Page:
The amount of points that a player receives per combo is the following:
- 1 line—50 points
- 2 lines—150 points
- 3 lines—400 points
- Tetris—900 points
As you can see, while keeping the board empty and preventing it from spilling over the top is a good way to extend your playtime, the objective is to line up the pieces in order to set up for a tetris and grab as much points as you can. Luckily, the game has several tools that might assist you in this endeavor:
- Next Piece: In most versions of the game, you can see what your next piece after placing the current one down will be. In fact, some versions allow you to view up to two pieces in advance. In this sense, you can plan out your piece placement in order to accommodate for the next tetrimino, and set up line combinations in subsequent moves.
- Ghost Piece: This is a feature present in the newer versions of the game and allows you to view an outline of where current piece will fall. It’s great for when your board is mostly empty and you need to see an accurate representation of where you’re aiming at any given time.
- Hold Piece: Like the the feature above, hold piece is a recent addition to the newer versions of the game. As its name implies, this feature allows you to hold the current falling piece for use at a later moment. When you deploy a held piece, it is immediately swapped out for the current one, which you must place on the board before being able to hold another one.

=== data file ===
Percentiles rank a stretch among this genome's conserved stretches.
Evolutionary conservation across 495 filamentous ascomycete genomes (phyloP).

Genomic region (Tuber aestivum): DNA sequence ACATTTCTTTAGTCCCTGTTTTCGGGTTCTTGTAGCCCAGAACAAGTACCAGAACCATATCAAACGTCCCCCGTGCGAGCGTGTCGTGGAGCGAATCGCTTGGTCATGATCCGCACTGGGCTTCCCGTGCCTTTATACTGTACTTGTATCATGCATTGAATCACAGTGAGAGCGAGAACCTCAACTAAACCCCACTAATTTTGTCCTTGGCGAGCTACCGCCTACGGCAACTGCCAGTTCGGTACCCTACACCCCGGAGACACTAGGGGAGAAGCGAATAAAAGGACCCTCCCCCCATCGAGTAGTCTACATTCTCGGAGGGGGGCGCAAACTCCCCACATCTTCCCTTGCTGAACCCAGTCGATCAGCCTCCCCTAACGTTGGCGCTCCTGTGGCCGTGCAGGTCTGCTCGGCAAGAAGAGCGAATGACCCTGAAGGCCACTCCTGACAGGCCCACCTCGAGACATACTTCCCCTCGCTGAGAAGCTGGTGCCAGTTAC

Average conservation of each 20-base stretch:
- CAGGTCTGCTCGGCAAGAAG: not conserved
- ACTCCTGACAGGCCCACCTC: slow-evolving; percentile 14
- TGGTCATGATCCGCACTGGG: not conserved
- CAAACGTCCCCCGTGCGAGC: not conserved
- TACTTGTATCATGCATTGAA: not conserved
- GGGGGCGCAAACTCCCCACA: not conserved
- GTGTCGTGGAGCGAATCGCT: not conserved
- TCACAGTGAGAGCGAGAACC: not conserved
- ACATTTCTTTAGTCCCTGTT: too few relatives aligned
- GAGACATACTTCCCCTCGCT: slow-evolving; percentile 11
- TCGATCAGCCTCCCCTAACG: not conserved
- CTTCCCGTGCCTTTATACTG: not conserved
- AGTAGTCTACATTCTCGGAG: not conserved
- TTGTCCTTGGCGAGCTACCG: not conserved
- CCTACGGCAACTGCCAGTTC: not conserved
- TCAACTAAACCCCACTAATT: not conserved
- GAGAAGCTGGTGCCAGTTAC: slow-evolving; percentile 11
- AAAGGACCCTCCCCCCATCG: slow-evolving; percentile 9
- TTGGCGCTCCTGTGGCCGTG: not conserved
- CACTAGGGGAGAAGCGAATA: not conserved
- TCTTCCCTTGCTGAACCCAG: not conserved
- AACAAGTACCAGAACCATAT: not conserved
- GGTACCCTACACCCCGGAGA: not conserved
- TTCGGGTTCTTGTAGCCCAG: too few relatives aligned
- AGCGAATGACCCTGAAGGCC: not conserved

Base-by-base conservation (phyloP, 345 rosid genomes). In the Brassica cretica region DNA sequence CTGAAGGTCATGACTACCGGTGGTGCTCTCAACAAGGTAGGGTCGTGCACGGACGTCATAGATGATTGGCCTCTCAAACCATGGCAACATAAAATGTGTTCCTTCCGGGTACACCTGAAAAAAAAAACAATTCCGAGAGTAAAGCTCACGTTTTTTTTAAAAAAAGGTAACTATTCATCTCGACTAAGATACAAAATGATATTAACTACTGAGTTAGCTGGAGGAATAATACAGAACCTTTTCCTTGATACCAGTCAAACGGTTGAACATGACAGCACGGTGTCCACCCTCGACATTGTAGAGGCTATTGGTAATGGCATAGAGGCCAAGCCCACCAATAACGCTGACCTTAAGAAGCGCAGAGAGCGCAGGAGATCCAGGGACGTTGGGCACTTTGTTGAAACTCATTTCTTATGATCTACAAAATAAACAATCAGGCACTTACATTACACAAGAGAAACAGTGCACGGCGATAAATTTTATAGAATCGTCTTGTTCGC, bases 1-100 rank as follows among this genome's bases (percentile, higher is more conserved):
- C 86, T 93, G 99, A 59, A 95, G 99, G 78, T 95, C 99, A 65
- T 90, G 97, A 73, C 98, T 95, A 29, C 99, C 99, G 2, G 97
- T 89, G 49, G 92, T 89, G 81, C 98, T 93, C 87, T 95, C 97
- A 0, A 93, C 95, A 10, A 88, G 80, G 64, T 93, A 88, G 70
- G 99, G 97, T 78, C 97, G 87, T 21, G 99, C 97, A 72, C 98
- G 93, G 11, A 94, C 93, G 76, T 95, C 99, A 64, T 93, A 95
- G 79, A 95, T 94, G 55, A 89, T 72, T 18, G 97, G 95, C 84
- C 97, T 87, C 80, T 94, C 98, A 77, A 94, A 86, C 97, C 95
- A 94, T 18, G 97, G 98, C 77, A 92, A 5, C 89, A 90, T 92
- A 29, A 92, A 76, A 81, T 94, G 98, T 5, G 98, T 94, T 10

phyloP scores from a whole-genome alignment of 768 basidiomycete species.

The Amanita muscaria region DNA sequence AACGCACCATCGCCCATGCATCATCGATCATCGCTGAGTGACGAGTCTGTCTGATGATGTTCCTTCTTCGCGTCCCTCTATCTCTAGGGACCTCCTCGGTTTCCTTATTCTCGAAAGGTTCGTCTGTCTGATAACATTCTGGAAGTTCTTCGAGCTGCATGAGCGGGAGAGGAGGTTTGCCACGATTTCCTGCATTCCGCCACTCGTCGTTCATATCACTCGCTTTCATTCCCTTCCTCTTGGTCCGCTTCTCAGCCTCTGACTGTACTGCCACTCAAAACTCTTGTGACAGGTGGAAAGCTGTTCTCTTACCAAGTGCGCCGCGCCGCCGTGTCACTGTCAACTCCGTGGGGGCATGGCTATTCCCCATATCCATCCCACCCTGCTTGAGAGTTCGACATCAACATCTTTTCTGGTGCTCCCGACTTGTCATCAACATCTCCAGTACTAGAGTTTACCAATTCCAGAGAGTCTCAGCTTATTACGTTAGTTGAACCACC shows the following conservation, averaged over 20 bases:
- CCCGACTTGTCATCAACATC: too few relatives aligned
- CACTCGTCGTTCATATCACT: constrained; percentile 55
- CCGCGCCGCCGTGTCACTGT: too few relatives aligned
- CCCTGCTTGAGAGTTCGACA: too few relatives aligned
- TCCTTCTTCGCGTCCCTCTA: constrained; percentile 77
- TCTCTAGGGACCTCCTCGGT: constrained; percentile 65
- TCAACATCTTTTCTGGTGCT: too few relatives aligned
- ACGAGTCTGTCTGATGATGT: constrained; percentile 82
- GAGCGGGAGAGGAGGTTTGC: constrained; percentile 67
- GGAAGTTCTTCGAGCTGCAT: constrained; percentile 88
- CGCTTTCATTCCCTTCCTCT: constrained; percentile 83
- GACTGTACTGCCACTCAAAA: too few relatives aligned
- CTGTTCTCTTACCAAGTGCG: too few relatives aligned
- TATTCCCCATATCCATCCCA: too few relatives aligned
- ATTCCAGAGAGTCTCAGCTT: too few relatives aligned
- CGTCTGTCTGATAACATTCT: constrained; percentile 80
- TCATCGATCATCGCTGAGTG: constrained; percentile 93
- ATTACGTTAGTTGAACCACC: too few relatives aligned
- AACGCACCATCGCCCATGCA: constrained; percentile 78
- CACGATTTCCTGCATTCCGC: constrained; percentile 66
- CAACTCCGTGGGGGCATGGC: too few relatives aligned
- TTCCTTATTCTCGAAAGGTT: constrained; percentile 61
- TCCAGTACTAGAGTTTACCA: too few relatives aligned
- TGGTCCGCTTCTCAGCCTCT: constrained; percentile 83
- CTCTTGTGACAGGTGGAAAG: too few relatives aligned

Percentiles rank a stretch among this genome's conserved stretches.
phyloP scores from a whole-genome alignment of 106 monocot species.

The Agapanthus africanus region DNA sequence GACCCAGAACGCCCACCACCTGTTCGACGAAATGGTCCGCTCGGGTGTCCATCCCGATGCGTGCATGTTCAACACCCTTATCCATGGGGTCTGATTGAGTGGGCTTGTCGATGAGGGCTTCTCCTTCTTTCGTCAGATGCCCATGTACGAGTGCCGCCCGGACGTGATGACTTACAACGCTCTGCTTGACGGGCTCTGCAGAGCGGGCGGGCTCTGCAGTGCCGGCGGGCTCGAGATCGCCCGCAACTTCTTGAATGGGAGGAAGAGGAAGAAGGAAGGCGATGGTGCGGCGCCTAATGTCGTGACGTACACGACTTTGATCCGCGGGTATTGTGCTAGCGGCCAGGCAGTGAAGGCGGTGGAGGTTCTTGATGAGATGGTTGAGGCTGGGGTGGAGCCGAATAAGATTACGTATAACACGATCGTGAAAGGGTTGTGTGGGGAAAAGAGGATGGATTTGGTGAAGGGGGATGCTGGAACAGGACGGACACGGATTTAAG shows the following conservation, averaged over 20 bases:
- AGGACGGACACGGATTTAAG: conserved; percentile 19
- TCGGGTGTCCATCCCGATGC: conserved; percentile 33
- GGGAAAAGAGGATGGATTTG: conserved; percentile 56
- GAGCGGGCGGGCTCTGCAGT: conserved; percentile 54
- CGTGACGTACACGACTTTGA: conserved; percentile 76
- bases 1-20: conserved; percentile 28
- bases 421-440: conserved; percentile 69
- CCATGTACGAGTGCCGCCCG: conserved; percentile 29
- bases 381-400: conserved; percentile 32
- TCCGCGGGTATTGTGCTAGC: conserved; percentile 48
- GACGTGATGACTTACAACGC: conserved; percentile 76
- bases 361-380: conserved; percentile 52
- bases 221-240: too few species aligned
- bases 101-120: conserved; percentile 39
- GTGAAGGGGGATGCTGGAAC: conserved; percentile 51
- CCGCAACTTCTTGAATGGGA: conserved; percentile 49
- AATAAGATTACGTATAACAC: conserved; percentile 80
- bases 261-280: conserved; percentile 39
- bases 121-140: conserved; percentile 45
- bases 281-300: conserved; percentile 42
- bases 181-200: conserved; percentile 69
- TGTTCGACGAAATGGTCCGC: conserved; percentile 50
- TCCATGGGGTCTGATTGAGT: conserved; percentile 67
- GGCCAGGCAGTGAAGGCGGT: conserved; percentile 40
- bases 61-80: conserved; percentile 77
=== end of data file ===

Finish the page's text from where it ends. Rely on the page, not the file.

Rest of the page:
Since the pieces are tetriminoes, which are figures comprised of four squares each, there are seven different possible combinations in which they spawn. These pieces are referred as letter due to their characteristic shape, and consist of the following units:
- O Piece: Consists of a 2×2 square which cannot be rotated.
- I Piece: It’s a vertical line 4 tiles in height. It can also be set on its side so that it occupies 4 horizontal tiles.
- L Piece: A piece that is four tiles wide, with a square on top of the right-most tile, giving it the shape of a letter L lying on its side.
- J Piece: It’s a mirror image of the previous piece, with its single block occuring on the leftmost tile instead of the right one.
- S Piece: While versatile, this piece is a bit tricky to use. It consists of two horizontal lines two tiles in length stacked on top of each other, with the upper line one square off-center to the right, giving the impression of a letter S.
- Z Piece: The mirror image of the previous piece, but with the top line off center one square to the left, resembling a letter Z.
- T Piece: One of the most useful pieces to be found. It consists of a straight horizontal line 3 tiles in length with a single tile jutting up from the center square of the bottom line. The shape resembles an upside-down T.
This is all you need to know to get started with Tetris. Like with many other arcade games, most of your skill in this game will come through practice and dedication. However, there are several strategies that you can incorporate into your gameplay to improve your scores and help you to survive for longer in each game. If you want to learn some more about getting good at Tetris, then stick around for part two!